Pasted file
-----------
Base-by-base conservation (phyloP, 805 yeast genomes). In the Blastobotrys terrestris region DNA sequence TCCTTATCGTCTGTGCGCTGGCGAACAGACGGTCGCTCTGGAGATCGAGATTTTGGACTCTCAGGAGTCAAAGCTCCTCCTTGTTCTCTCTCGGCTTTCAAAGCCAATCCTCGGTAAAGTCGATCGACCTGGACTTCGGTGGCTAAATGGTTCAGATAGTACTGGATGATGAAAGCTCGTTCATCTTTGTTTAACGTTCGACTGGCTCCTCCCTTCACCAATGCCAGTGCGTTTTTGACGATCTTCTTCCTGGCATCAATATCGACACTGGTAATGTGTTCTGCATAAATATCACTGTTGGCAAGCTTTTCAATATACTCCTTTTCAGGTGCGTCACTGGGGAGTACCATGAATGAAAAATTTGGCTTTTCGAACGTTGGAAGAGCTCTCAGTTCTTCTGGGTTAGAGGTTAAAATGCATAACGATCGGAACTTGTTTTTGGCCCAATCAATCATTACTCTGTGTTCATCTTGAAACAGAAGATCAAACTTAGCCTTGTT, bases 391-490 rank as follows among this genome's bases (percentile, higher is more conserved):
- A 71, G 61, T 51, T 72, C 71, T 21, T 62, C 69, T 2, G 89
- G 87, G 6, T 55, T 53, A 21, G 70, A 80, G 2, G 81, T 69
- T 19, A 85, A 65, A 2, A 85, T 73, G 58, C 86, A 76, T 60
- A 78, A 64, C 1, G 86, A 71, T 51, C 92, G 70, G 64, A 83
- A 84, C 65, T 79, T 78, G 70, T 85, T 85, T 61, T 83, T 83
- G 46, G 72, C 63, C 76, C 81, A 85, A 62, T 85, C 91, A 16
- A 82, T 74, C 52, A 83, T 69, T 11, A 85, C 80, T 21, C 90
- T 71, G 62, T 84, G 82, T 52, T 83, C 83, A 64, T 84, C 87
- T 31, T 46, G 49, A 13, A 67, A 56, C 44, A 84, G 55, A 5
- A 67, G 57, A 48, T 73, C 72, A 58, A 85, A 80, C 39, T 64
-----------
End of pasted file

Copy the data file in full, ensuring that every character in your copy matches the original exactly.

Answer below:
Base-by-base conservation (phyloP, 805 yeast genomes). In the Blastobotrys terrestris region DNA sequence TCCTTATCGTCTGTGCGCTGGCGAACAGACGGTCGCTCTGGAGATCGAGATTTTGGACTCTCAGGAGTCAAAGCTCCTCCTTGTTCTCTCTCGGCTTTCAAAGCCAATCCTCGGTAAAGTCGATCGACCTGGACTTCGGTGGCTAAATGGTTCAGATAGTACTGGATGATGAAAGCTCGTTCATCTTTGTTTAACGTTCGACTGGCTCCTCCCTTCACCAATGCCAGTGCGTTTTTGACGATCTTCTTCCTGGCATCAATATCGACACTGGTAATGTGTTCTGCATAAATATCACTGTTGGCAAGCTTTTCAATATACTCCTTTTCAGGTGCGTCACTGGGGAGTACCATGAATGAAAAATTTGGCTTTTCGAACGTTGGAAGAGCTCTCAGTTCTTCTGGGTTAGAGGTTAAAATGCATAACGATCGGAACTTGTTTTTGGCCCAATCAATCATTACTCTGTGTTCATCTTGAAACAGAAGATCAAACTTAGCCTTGTT, bases 391-490 rank as follows among this genome's bases (percentile, higher is more conserved):
- A 71, G 61, T 51, T 72, C 71, T 21, T 62, C 69, T 2, G 89
- G 87, G 6, T 55, T 53, A 21, G 70, A 80, G 2, G 81, T 69
- T 19, A 85, A 65, A 2, A 85, T 73, G 58, C 86, A 76, T 60
- A 78, A 64, C 1, G 86, A 71, T 51, C 92, G 70, G 64, A 83
- A 84, C 65, T 79, T 78, G 70, T 85, T 85, T 61, T 83, T 83
- G 46, G 72, C 63, C 76, C 81, A 85, A 62, T 85, C 91, A 16
- A 82, T 74, C 52, A 83, T 69, T 11, A 85, C 80, T 21, C 90
- T 71, G 62, T 84, G 82, T 52, T 83, C 83, A 64, T 84, C 87
- T 31, T 46, G 49, A 13, A 67, A 56, C 44, A 84, G 55, A 5
- A 67, G 57, A 48, T 73, C 72, A 58, A 85, A 80, C 39, T 64